How to Probate a Will in Virginia

By Beverly Bird

In Virginia, the probate process is handled by the circuit court in the county where the testator, the person who left the will, lived at the time he died. As of December 2010, probate in Virginia is generally only required when an estate's assets -- minus those that pass directly to a beneficiary, such as life insurance and real estate with rights of survivorship -- total more than $5,000.

Step 1

Call the circuit court clerk in the appropriate county and make an appointment to meet with him. Take the original will and a certified copy of the death certificate with you. If the will is not self-proved with a separate notarized statement that it is authentic, you must also take at least one of the will’s witnesses with you to attest to that effect. When you meet with the clerk, you must give him an estimate of the estate’s value and pay a probate tax, 10 cents for every $100 of value.

Step 2

Take an oath of office as executor of the estate and post a bond. If you are not the only beneficiary in the will or the testator hasn’t waived this requirement, the bond must equal to the value of the estate to insure against any wrongdoing on your part while you are in office. The clerk will give you a certificate of qualification authorizing you to act on the estate’s behalf.

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Step 3

Send written notice to all beneficiaries and heirs, or those closely related to the testator who would have inherited if he had died without a will. The notice advises them that the will is in probate and that you have been appointed as executor. You have 30 days to do this. You can get a preprinted form for the notice and instructions for completing it from the circuit court clerk. It should include a statement that just because someone is receiving the notice, it does not necessarily mean he is going to receive a bequest.

Step 4

Secure the testator’s property and gather all assets. Contact insurance companies, his employer, Social Security and the Department of Veteran’s Affairs, if applicable, to arrange payment of any death payments due to the estate. Within four months of taking office, you must submit a list of all assets, complete with their values, with the county’s Commissioner of Accounts, an attorney appointed by the court to monitor the probate process, unless the total value of the estate is less than $15,000.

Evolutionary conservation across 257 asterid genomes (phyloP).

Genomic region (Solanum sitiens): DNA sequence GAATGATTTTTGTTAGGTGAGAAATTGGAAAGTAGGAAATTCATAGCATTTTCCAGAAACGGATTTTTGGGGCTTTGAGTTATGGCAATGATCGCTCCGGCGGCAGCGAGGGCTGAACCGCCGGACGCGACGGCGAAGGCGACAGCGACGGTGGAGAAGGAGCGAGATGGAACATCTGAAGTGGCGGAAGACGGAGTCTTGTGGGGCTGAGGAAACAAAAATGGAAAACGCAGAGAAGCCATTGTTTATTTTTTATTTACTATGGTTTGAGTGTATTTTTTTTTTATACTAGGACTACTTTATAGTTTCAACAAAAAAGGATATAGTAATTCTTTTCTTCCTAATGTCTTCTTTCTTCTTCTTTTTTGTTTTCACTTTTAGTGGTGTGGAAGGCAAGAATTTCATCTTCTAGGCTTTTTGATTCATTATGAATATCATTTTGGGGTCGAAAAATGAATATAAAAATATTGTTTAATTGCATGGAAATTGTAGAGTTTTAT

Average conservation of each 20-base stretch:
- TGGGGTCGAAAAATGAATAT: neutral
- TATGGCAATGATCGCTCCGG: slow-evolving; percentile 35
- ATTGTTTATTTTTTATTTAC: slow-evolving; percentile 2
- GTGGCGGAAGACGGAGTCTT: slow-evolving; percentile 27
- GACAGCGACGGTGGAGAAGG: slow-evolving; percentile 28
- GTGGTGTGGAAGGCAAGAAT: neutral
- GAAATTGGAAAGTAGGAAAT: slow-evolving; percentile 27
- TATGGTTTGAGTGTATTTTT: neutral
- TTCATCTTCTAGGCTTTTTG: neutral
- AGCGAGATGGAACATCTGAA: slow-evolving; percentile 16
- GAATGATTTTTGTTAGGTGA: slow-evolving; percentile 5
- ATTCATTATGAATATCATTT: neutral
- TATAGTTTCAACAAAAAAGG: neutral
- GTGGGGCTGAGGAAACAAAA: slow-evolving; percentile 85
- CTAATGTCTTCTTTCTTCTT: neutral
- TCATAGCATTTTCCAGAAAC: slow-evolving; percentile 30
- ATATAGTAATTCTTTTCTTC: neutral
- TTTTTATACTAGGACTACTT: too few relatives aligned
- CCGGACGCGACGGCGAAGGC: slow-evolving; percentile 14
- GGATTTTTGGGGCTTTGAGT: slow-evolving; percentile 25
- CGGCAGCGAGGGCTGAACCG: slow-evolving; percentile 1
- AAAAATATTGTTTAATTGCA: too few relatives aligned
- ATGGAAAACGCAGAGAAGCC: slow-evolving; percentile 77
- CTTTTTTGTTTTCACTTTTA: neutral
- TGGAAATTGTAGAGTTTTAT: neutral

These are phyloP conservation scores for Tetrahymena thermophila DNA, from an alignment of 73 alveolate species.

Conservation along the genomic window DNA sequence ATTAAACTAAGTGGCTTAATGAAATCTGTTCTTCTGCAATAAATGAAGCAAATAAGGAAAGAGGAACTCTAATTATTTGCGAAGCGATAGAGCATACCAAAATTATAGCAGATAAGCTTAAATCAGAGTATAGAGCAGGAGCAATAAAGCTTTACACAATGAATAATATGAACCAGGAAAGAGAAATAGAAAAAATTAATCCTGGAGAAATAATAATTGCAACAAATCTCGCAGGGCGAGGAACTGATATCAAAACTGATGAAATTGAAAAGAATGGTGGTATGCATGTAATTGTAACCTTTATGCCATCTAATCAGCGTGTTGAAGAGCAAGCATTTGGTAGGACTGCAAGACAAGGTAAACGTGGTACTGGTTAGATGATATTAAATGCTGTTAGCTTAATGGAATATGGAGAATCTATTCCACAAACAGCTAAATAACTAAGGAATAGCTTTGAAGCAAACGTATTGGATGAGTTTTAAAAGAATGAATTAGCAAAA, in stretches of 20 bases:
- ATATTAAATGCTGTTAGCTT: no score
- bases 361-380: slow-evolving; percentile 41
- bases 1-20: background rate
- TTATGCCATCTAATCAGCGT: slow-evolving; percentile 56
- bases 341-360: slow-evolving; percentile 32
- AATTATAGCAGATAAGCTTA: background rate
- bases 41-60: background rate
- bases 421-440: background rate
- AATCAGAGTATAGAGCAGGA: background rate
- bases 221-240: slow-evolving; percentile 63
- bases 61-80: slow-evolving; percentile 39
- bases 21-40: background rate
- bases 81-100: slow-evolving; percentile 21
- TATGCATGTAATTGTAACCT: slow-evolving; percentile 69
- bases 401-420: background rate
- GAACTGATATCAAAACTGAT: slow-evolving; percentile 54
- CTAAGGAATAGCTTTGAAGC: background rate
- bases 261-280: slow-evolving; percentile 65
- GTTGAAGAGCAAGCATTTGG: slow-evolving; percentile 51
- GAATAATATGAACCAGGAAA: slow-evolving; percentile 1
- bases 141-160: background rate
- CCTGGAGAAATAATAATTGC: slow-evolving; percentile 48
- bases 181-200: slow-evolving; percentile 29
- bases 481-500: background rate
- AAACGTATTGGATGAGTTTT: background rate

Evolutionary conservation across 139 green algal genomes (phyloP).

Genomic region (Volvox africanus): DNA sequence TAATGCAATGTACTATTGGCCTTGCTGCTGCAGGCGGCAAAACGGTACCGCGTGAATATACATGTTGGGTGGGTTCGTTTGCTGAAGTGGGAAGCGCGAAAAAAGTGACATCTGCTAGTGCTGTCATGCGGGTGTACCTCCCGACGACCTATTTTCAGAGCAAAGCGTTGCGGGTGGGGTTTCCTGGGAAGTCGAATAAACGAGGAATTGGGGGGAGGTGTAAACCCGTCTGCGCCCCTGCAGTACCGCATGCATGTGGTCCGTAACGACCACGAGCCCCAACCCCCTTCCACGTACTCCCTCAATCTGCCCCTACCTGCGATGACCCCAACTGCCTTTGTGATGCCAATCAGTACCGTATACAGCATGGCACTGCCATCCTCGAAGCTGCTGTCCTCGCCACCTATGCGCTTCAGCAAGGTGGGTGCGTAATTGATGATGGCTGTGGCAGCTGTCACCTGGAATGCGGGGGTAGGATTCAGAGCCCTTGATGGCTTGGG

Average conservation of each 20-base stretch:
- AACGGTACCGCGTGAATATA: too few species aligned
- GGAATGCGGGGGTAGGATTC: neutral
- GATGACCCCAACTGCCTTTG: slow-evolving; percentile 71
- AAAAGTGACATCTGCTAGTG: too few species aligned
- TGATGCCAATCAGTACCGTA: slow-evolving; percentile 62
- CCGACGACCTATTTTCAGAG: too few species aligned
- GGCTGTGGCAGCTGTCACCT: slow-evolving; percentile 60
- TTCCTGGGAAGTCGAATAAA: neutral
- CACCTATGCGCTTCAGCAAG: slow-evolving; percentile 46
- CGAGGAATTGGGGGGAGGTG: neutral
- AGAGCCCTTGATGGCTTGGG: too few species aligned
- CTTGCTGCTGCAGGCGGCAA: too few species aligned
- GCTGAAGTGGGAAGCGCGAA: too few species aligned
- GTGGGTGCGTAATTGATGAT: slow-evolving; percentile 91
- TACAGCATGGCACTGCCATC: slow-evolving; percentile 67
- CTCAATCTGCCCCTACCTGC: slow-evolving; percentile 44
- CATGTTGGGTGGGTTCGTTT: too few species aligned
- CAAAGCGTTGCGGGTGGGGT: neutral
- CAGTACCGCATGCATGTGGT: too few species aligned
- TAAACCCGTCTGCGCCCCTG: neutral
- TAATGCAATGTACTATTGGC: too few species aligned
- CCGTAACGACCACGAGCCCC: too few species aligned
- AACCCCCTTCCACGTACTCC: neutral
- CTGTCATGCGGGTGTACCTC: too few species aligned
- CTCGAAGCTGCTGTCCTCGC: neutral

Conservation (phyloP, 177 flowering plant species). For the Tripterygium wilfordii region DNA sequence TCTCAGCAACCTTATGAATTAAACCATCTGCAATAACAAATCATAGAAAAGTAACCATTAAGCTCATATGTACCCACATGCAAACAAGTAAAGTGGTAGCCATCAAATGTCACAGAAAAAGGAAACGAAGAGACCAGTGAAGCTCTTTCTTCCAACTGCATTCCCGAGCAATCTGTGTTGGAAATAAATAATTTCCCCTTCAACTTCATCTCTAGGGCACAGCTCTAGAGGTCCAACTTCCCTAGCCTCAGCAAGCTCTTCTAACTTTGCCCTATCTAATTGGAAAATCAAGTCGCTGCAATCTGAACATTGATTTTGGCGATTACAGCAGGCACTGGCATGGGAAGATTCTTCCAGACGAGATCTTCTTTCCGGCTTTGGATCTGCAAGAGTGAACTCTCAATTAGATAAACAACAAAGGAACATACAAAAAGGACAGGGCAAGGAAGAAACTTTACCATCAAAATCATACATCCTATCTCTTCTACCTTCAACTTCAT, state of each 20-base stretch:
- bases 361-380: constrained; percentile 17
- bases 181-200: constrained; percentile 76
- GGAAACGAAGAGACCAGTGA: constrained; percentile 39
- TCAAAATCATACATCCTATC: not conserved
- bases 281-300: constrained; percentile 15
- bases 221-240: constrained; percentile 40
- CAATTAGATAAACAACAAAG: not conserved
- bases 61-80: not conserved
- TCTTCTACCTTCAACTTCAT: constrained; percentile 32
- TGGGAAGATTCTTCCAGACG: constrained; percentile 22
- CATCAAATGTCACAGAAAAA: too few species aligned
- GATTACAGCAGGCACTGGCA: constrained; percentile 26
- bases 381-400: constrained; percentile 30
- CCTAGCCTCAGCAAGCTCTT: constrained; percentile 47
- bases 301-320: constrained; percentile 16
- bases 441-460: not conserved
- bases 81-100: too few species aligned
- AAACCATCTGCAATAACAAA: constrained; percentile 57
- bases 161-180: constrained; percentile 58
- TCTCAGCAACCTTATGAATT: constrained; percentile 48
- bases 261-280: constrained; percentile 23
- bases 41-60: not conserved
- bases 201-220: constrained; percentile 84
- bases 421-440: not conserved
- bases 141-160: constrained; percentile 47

Step 5

Determine who the testator owed money to, if anyone. Confer with an accountant to find out if estate taxes are due. If so, have returns prepared for the estate, as well as individual state and federal returns for any income the deceased earned in the last year of her life. Pay all taxes due first before you begin paying off the deceased’s debts.

Step 6

Distribute the estate’s remaining assets to the beneficiaries in the will. They cannot demand that you do this until six months have passed since the date of the testator’s death and you should wait until all debts and taxes have been paid before you disburse the bequests. You can then close the estate.

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How Do I Probate a Will in Alabama?


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What Is a Notice of Probate?

Probate is a court-supervised process for determining and gathering the assets of a deceased person, known as the decedent, paying his debts, and distributing his assets to his beneficiaries and heirs. Although state law varies regarding specific procedures, notice of probate is meant to accomplish the same thing in every state; that is, notice of probate gives parties who have an interest in a decedent's estate warning that the probate process is being initiated. As beneficiaries may not know they were included in a decedent's will, notice gives them an opportunity to assert their rights at the very beginning of probate administration.

How Long Does It Take to Get a Beneficiary's Inheritance?

It’s not uncommon for the beneficiaries of a will to become impatient with estates' executors as the probate process drags on and on. However, the executor may not be moving slowly. She must complete several tasks before she can make the decedent’s bequests to his beneficiaries. If she jumps the gun and distributes bequests too soon, the court holds her personally responsible if she runs out of money to pay the decedent’s taxes and debts.

Probate Laws for No Will in the State of Maine

Maine probate courts oversee the distribution of decedents' estates to their heirs. When a person dies without a will, thus leaving an intestate estate, Maine probate statutes govern how the intestate estate should be divided. Probate judges appoint personal representatives, also called administrators, to distribute intestate estates to heirs. Generally, an administrator must gather estate assets, pay estate debts and convey the net assets to heirs within approximately one year of appointment.

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